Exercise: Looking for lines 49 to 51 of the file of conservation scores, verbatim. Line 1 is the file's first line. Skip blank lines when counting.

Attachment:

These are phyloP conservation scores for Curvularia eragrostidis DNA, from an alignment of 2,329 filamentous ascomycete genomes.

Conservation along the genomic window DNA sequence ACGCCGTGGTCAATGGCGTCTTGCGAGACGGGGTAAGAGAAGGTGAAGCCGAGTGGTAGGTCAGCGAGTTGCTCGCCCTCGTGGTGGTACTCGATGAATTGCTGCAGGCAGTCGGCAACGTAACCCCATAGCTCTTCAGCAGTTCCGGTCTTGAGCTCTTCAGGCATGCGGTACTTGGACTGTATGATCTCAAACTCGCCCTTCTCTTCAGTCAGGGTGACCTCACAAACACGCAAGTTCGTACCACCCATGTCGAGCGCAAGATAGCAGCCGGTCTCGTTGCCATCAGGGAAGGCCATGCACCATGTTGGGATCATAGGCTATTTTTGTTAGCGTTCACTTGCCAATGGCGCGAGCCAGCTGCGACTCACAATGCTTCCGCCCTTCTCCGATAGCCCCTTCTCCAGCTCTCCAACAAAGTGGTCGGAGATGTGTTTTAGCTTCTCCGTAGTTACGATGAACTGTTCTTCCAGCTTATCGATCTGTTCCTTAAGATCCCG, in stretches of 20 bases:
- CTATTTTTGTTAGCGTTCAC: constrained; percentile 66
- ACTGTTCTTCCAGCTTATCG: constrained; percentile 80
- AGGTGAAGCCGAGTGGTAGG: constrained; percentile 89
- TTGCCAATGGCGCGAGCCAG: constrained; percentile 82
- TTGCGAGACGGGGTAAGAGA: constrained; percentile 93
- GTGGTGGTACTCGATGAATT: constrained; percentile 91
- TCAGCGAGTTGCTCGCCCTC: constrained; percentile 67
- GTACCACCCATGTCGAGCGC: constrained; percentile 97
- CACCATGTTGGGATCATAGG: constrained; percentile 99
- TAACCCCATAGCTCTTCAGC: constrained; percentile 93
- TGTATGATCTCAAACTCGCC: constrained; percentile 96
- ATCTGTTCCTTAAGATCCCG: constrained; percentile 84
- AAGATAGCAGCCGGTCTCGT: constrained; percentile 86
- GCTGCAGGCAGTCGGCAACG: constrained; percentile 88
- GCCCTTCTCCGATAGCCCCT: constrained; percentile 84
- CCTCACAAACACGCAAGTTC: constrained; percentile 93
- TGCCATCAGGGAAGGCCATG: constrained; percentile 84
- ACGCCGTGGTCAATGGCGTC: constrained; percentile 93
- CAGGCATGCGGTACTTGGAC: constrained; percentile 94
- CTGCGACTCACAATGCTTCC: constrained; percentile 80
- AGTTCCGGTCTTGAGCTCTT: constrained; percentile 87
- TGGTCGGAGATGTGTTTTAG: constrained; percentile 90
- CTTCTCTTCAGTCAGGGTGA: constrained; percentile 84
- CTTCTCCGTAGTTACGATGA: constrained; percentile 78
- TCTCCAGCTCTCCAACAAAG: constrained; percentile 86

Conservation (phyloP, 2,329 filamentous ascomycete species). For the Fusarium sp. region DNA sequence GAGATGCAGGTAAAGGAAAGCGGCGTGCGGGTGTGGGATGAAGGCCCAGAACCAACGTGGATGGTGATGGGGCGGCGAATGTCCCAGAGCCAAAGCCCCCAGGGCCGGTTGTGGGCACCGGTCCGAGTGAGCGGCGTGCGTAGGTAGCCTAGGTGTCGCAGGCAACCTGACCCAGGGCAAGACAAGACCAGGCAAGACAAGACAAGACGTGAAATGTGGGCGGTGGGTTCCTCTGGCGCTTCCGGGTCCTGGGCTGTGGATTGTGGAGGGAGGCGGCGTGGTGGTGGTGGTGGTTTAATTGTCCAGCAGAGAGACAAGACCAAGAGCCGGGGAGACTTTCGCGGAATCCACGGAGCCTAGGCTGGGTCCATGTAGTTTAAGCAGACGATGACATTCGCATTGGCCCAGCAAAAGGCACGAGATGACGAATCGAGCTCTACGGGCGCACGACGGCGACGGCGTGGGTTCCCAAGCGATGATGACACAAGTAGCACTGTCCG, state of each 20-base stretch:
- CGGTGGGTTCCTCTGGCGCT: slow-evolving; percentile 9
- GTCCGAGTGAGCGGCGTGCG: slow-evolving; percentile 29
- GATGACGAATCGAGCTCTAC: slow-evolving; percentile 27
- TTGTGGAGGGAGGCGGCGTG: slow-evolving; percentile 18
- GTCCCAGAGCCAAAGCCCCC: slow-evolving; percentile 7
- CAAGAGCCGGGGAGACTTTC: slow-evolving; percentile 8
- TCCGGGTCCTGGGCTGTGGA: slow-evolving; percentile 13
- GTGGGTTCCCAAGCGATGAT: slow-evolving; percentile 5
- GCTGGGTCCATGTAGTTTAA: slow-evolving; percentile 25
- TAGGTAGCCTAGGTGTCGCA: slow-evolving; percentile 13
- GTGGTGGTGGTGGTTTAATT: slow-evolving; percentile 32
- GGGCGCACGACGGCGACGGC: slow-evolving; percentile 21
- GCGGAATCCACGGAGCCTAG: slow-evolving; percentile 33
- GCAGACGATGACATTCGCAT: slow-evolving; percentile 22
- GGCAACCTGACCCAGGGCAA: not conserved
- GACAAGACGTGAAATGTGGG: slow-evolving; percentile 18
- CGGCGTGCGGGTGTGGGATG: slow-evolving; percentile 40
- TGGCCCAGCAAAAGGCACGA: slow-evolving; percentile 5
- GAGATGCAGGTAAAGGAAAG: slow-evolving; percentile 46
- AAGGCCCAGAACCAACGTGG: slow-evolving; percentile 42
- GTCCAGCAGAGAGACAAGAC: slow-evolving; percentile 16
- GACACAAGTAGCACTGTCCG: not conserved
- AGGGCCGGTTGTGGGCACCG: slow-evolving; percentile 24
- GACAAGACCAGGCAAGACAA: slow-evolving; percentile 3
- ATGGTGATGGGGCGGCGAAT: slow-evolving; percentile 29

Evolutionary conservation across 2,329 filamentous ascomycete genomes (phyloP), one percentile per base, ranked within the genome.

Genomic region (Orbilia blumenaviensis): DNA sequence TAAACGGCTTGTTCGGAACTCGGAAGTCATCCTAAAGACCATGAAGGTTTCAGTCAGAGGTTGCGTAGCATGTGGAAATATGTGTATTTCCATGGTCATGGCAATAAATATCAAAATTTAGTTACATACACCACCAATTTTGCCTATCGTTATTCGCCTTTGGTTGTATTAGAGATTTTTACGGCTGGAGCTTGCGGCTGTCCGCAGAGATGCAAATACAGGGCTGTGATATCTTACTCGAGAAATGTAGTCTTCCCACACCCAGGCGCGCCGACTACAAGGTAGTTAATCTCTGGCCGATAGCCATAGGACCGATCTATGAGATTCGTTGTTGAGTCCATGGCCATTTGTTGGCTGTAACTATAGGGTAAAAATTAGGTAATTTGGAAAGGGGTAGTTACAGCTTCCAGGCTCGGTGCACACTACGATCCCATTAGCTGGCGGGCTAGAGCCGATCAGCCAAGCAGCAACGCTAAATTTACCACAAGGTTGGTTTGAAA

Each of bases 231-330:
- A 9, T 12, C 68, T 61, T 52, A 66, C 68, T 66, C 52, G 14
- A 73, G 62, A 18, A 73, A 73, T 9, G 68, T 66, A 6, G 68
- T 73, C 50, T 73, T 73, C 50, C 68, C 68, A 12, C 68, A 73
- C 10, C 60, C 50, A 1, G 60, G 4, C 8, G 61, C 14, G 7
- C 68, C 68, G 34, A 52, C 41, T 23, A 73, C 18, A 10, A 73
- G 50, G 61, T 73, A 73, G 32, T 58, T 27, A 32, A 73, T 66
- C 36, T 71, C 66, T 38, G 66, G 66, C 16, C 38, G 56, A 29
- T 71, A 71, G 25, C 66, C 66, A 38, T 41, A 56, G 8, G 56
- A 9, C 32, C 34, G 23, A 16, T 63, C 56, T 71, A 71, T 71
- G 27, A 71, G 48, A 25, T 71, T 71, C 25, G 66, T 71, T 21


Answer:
- GTCCAGCAGAGAGACAAGAC: slow-evolving; percentile 16
- GACACAAGTAGCACTGTCCG: not conserved
- AGGGCCGGTTGTGGGCACCG: slow-evolving; percentile 24